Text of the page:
Thursday, September 8, 2011

City of Ships

Title:               City of Ships
Category:       Fantasy
Grade:            6-10
Author:          Mary Hoffman
Publisher:       Bloomsbury
:              New York
Date:               2010
Pages:             348

Hoffman returns to her alternative world of Talia in this fifth installment of the Stravaganza series.  Isabel is the new unhappy teen, chosen to bear the talisman and travel nightly between her world and the city of Classe, a city paralleling ancient Ravenna.  Desperate to outshine her twin brother at something, Isabel stumbles into a new plot by the di Chimici family to elist the aid of the savage Gate people and attack both Classe and the port city of Bellezza.  As preparing for the coming battle fills her nights, Isabel begins spending her days with the former Stravaganti, all still students at her school.  When the father of stravagation, William Dethridge, discovers a way to allow a Stravaganti’s talisman to take him or her to any city and not just one, the Stravaganti begin to return to Talia with Isabel to aid in the fight against the di Chimici.  In the end, however, it is Isabel who must call upon both her new-learned skills and the bravery she did not know she had to turn the tide of battle and rescue her brother, who has unwittingly followed her into Talia.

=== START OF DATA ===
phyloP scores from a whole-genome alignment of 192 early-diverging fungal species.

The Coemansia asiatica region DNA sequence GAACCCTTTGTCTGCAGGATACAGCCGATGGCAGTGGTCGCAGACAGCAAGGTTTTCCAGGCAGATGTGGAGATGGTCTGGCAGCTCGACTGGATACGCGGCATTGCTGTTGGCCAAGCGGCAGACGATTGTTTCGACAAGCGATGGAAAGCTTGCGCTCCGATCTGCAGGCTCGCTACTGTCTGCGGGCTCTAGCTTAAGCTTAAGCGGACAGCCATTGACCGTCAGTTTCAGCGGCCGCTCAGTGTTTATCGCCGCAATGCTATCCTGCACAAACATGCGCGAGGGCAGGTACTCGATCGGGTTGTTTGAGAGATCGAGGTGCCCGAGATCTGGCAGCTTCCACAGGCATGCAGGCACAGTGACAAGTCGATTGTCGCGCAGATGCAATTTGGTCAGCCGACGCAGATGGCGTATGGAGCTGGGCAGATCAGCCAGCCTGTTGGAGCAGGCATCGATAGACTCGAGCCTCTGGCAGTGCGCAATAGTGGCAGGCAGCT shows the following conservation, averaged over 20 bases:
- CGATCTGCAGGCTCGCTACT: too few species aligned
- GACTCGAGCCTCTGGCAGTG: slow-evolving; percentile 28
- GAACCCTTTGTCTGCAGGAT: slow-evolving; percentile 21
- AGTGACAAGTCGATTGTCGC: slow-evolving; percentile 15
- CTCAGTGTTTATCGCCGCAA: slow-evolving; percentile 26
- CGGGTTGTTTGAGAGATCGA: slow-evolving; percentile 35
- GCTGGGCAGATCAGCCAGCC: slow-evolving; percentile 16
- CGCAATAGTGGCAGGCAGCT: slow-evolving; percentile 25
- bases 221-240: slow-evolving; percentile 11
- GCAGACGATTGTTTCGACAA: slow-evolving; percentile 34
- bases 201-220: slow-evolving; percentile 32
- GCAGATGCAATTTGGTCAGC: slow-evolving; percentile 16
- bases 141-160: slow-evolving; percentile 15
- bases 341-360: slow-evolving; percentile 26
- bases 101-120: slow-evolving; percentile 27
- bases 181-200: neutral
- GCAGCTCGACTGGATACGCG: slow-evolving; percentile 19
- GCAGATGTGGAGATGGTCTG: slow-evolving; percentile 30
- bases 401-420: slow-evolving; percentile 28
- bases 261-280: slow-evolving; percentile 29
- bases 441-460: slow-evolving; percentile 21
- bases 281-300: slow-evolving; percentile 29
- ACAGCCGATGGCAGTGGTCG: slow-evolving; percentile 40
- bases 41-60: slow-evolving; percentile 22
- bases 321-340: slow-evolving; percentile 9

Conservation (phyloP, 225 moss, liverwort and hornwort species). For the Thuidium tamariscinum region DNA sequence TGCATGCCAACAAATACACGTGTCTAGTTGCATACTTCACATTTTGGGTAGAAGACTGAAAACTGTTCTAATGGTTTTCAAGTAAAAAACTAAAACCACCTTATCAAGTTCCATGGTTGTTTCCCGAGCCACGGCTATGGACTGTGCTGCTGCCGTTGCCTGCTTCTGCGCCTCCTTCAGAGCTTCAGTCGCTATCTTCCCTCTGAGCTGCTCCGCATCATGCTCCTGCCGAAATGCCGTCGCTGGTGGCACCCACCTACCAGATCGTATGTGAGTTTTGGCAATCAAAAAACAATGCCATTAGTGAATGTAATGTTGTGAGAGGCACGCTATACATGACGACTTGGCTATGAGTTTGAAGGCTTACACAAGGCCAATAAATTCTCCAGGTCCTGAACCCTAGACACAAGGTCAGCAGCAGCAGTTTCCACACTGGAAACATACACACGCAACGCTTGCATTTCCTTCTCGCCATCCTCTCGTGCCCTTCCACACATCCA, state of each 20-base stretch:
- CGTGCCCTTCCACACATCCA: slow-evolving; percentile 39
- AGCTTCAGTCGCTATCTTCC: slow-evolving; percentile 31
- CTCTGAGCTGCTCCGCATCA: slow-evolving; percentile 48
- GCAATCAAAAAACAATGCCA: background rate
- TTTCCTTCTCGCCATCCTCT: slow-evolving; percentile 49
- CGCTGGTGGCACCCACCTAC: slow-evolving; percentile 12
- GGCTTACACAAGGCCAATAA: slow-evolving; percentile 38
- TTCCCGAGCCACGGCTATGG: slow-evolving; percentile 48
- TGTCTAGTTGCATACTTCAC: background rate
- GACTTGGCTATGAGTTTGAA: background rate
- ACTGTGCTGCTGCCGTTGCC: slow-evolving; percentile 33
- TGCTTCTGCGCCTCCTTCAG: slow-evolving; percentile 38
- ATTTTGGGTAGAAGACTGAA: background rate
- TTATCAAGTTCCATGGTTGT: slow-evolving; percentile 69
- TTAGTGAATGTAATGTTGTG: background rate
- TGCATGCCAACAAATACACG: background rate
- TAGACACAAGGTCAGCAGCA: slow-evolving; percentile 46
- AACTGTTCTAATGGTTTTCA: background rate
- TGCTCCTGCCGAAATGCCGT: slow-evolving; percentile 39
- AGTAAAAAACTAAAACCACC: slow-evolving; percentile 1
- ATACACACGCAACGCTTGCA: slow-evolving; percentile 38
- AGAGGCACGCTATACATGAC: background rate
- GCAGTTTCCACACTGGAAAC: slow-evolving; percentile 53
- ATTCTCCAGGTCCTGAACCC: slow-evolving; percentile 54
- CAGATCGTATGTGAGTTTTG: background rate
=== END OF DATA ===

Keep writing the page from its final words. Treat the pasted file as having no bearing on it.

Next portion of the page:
The Stravaganza series has long been a favorite, and this book does not disappoint.  Though a danger in open-ended series is frequently the author’s eventual lack of a truly good story to tell, Hoffman continues to skirt this pitfall as of now.  Fans of the series will enjoy meeting the new Stravagante and will especially like revisiting their favorite protagonists and cities of the past as Isabel travels to the settings of all the prior stories.  However, new readers should still be able to follow the story with a minimum of difficulty.  City of Ships contains the same fast-paced action and robust adventure we have come to expect from this series.  However, after five books, this series would strongly benefit from a wrap-up installment and a clear ending.  Though Ships was still a very nice story, it is beginning to show the signs of a series losing its direction.  The removal of the restriction on traveling to one city, the return of all the Stravaganti, and truthfully, the lack of a truly critical role for Isabel in the final conflict render this novel weaker than its initial counterparts, although still enjoyable.  While I would recommend this story to fans of the series, it would benefit as a whole from being closed definitively (and triumphantly, we hope) in a final book.


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